Written by Cambrooke
5 minute read
Raising PKU and non-PKU siblings under one roof and at one dinner table can have its challenges
In honour of Siblings Day, we spoke with Kelly Thompson, Mum to Lily-Mae, 7 and Alan, 8. Lily-Mae has PKU and her big brother Alan was born without the condition. No other members of Kelly’s family have PKU, and when Lily-Mae was first diagnosed, it was difficult for Kelly to comprehend exactly how it would impact their lives.
What was it like for you when you found out your daughter had PKU?
I remember when I first got the call. I had no idea what PKU was, and even after driving 37 miles to the hospital, and speaking with the doctor, I felt none the wiser. I had never heard of anyone having this condition, and it just didn’t seem real. I remember calling my partner and asking him to speak to the doctor, so he could help explain it better to me, and it helped to talk it through with someone else.
I spent the next few weeks researching ‘PKU’ online, and then joined some UK and Ireland Facebook groups, which gave me food tips and I could ask more questions that I didn’t feel I could ask the doctor or dietician.
7 years on, and I am still learning something new every day.
How did your non-PKU child, Alan, initially respond to his sister eating different foods?
I distinctly remember Alan, at the age of two, running in shouting ‘Mummy, Mummy, Lily-Mae has taken my chicken nugget!’. That was my first recollection of him understanding that his little sister couldn’t eat certain foods.
Alan has always been very caring and has always looked out for his little sister. He will never tempt her with foods and they rarely fight or argue, and if they do, it is never about food.
How did you explain PKU to Alan, your non-PKU child?
I told Alan that Lily-Mae couldn’t eat some foods, as she would become poorly, and that was a good enough explanation for him.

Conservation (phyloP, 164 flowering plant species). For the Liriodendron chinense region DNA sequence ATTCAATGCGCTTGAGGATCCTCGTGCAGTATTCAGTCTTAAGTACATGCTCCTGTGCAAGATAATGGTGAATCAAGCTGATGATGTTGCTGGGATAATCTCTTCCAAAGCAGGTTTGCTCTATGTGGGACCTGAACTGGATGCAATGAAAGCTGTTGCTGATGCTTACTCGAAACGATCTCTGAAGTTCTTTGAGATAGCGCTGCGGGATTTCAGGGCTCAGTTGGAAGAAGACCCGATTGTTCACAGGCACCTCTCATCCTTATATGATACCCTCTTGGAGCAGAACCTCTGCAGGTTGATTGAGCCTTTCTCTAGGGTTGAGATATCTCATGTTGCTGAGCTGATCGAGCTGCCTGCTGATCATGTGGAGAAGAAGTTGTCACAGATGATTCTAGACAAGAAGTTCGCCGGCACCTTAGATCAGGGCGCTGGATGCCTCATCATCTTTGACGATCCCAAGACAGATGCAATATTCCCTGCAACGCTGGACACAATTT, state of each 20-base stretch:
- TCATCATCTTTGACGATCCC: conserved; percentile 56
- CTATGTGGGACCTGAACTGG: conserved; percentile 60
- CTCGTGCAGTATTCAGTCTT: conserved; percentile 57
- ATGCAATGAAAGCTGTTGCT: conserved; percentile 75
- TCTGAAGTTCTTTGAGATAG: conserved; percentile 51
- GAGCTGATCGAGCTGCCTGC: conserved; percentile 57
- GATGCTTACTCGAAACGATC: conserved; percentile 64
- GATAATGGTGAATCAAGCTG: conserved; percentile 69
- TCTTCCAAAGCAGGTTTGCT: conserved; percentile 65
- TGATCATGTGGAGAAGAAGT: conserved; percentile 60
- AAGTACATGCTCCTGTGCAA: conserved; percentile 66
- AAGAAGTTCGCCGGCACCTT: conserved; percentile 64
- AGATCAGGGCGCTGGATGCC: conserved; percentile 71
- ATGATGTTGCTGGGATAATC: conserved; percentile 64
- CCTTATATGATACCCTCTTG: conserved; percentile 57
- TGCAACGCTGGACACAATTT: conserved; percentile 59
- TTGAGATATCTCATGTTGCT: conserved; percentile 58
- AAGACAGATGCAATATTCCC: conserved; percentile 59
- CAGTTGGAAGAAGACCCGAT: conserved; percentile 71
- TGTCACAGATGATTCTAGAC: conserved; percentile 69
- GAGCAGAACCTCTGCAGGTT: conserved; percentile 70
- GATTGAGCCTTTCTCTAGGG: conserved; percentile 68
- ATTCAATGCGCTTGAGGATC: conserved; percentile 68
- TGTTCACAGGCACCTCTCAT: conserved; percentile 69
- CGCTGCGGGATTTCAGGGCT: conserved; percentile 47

I have not really needed to explain it to him again, as he sees me preparing different food for each of them, and it is just part of our life, so he rarely questions it.
Do you remember when Lily-Mae first understood that she couldn’t eat the same food as you and Alan?
We went to Cornwall in 2016, when Lily-Mae was four years old. A lady came over and asked if we all wanted a bacon sandwich, and before I could speak, Lily-Mae said ‘I can’t eat that, I have PKU’. And that was that – she had picked it up without us even having to tell her.
Tell us about meal times!
I always cook Lily-Mae the same food as us, only without the meat and with low-protein alternatives for the pasta, rice or bread. That way, all of the plates look the same, and she never even thinks twice about it.
To give you an example, we can get PKU friendly garlic bread, which Lily-Mae loves and so myself and Alan will have regular garlic bread, alongside rice (low protein for Lily-Mae) and bolognaise (veggie for Lily-Mae/meat for us).
What about when you go out? Does Lily-Mae find it hard when Alan can have anything he wants and she has limited choices?
Sometimes she wants something she can’t have, and instead of focusing on the thing she can’t have, we show her all of the things she can have. Making a positive from a negative always helps. For example, at the Zoo yesterday, Lily-Mae wanted a Calypo Duo, which was half milk, and I said ‘Oh look, they have Twisters! Yey!’ And she was content with a Twister. It is all about how you word it!
Does your non-PKU child ever feel left out, or of second importance?
I am very lucky that Alan has only ever wanted to help me look after Lily-Mae and police her eating habits, if they are staying with family or friends. Alan proudly tells everyone that his little sister has PKU, and when they respond with ‘what is that?’, he loves to explain what it is and what food she can and can’t eat. It can be quite the talking point!
What would be your advice to new parents of a child with PKU, who may have older non-PKU sibling(s)?
I only just found out about NSPKU and all of the support that they can provide. A few people from this organisation have helped me immeasurably. I also think that online support groups are great to provide answers to any questions that you might have about food and recipes.
I would also say that it is really important to talk about PKU openly with your affected child and their non-PKU siblings, so it just becomes a way of life. The more you talk about it day-to-day, the easier it gets.